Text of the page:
Career record[edit]

Tōki Susumu[3]
Year in sumo January
Hatsu basho, Tokyo
March
Haru basho, Osaka
May
Natsu basho, Tokyo
July
Nagoya basho, Nagoya
September
Aki basho, Tokyo
November
Kyūshū basho, Fukuoka
1991 (Maezumo) West Jonokuchi #33
3–4
 
East Jonidan #136
3–4
 
West Jonokuchi #2
5–2
 
East Jonidan #89
3–4
 
East Jonidan #104
6–1
 
1992 East Jonidan #29
3–4
 
East Jonidan #48
6–1
 
East Sandanme #87
1–6
 
East Jonidan #24
5–2
 
East Sandanme #89
2–5
 
West Jonidan #22
4–3
 
1993 West Sandanme #100
6–1
 
East Sandanme #44
2–5
 
West Sandanme #72
4–3
 
West Sandanme #49
2–5
 
West Sandanme #74
5–2
 
East Sandanme #45
4–3
 
1994 West Sandanme #30
3–4
 
West Sandanme #47
7–0
Champion

 
East Makushita #30
2–5
 
West Makushita #46
3–4
 
West Sandanme #2
2–5
 
West Sandanme #26
3–4
 
1995 East Sandanme #43
6–1
 
East Makushita #58
4–3
 
West Makushita #46
5–2
 
East Makushita #31
3–4
 
East Makushita #42
4–3
 
East Makushita #33
5–2
 
1996 East Makushita #18
3–4
 
West Makushita #29
4–3
 
East Makushita #22
3–4
 
East Makushita #35
4–3
 
West Makushita #24
4–3
 
West Makushita #17
4–3
 
1997 East Makushita #11
5–2
 
West Makushita #4
5–2
 
East Makushita #1
6–1–PPP
Champion

 
East Jūryō #11
6–9
 
East Makushita #2
6–1
 
West Jūryō #11
8–7
 
1998 West Jūryō #9
10–5
 
West Jūryō #2
12–3–P
 
East Maegashira #15
7–8
 
West Jūryō #1
9–6
 
East Maegashira #15
10–5
 
East Maegashira #4
7–8
 
1999 West Maegashira #4
7–8
 
East Maegashira #5
6–9
 
East Maegashira #8
9–6
 
West Maegashira #2
7–8
 
East Maegashira #3
6–9
 
West Maegashira #5
9–6
 
2000 East Maegashira #1
4–11
 
West Maegashira #7
7–8
 
East Maegashira #9
9–6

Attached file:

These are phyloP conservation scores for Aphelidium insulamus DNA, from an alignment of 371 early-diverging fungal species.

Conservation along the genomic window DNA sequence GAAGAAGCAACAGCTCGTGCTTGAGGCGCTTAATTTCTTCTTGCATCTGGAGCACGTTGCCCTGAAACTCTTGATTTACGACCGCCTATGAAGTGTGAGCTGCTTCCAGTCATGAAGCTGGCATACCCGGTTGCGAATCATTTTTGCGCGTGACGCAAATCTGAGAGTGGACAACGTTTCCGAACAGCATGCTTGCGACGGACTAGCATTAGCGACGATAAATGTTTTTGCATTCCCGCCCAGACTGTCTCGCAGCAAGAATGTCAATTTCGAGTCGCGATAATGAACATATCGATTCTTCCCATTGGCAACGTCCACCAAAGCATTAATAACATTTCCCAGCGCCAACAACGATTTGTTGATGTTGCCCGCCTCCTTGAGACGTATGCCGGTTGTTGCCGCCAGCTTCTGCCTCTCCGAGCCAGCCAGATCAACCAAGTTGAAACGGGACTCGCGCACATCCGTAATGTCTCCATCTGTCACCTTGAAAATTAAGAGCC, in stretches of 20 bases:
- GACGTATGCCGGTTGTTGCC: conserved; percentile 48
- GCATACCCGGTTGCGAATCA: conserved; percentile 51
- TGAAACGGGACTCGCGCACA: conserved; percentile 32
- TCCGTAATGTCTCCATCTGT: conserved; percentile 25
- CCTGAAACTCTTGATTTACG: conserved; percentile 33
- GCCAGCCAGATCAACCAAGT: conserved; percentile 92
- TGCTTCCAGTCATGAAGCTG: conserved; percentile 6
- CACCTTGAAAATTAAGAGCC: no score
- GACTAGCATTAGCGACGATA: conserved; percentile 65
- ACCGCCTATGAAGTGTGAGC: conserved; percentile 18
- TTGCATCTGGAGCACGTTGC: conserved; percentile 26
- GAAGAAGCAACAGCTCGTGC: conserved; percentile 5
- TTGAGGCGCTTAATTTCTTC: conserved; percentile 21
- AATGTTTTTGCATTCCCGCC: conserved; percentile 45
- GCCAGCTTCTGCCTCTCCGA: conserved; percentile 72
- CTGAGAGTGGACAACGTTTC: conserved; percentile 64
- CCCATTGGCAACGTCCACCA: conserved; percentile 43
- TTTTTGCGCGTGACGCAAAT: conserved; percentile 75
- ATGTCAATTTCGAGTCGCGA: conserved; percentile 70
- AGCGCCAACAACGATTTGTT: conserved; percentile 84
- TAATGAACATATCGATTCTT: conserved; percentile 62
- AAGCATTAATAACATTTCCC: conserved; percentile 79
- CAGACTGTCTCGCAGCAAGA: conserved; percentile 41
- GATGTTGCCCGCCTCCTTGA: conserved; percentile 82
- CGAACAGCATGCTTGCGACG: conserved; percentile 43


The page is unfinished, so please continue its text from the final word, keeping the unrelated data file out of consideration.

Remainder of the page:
East Maegashira #2
6–9
 
West Maegashira #4
6–9
 
West Maegashira #5
6–9
 
2001 West Maegashira #8
Suspended
0–0–15
East Jūryō #4
10–5–P
 
East Maegashira #13
11–4
 
West Maegashira #3
6–9
 
West Maegashira #6
7–8
 
West Maegashira #7
8–7
 
2002 West Maegashira #2
6–9
 
East Maegashira #5
8–7
 
West Maegashira #1
4–11
 
East Maegashira #7
8–7
 
West Maegashira #2
4–11
 
East Maegashira #7
9–6
 
2003 West Maegashira #2
4–11
 
West Maegashira #6
5–10
 
East Maegashira #11
10–5
 
West Maegashira #4
10–5
 
East Komusubi #1
7–8
 
East Maegashira #2
9–6
 
2004 East Maegashira #1
1–11–3
 
East Maegashira #12
8–7
 
West Maegashira #10
4–11
 
West Maegashira #16
6–9
 
East Jūryō #2
8–7
 
East Maegashira #17
2–13
 
2005 East Jūryō #6
9–6
 
East Jūryō #2
8–7
 
West Maegashira #17
6–9
 
East Jūryō #2
6–9
 
East Jūryō #5
3–12
 
West Jūryō #13
12–3
Champion

 
2006 East Jūryō #3
4–5–6
 
East Jūryō #10
2–13
 
West Makushita #5
Retired
0–0–0
x x x
Record given as win-loss-absent    Top Division Champion Top Division Runner-up Retired Lower Divisions

Sanshō key: F=Fighting spirit; O=Outstanding performance; T=Technique     Also shown: =Kinboshi(s); P=Playoff(s)
Divisions: MakuuchiJūryōMakushitaSandanmeJonidanJonokuchi

Makuuchi ranks: YokozunaŌzekiSekiwakeKomusubiMaegashira

See also[edit]

References[edit]

  1. ^ a b "Toki may be back in action soon". Japan Times. 2 February 2001. Retrieved 9 May 2017. 
  2. ^ "Toki bouts by kimarite". Sumo Reference. Retrieved 2009-08-25. 
  3. ^ "Tōki Susumu Information". Sumo Reference. Retrieved 2012-08-25. 

External links[edit]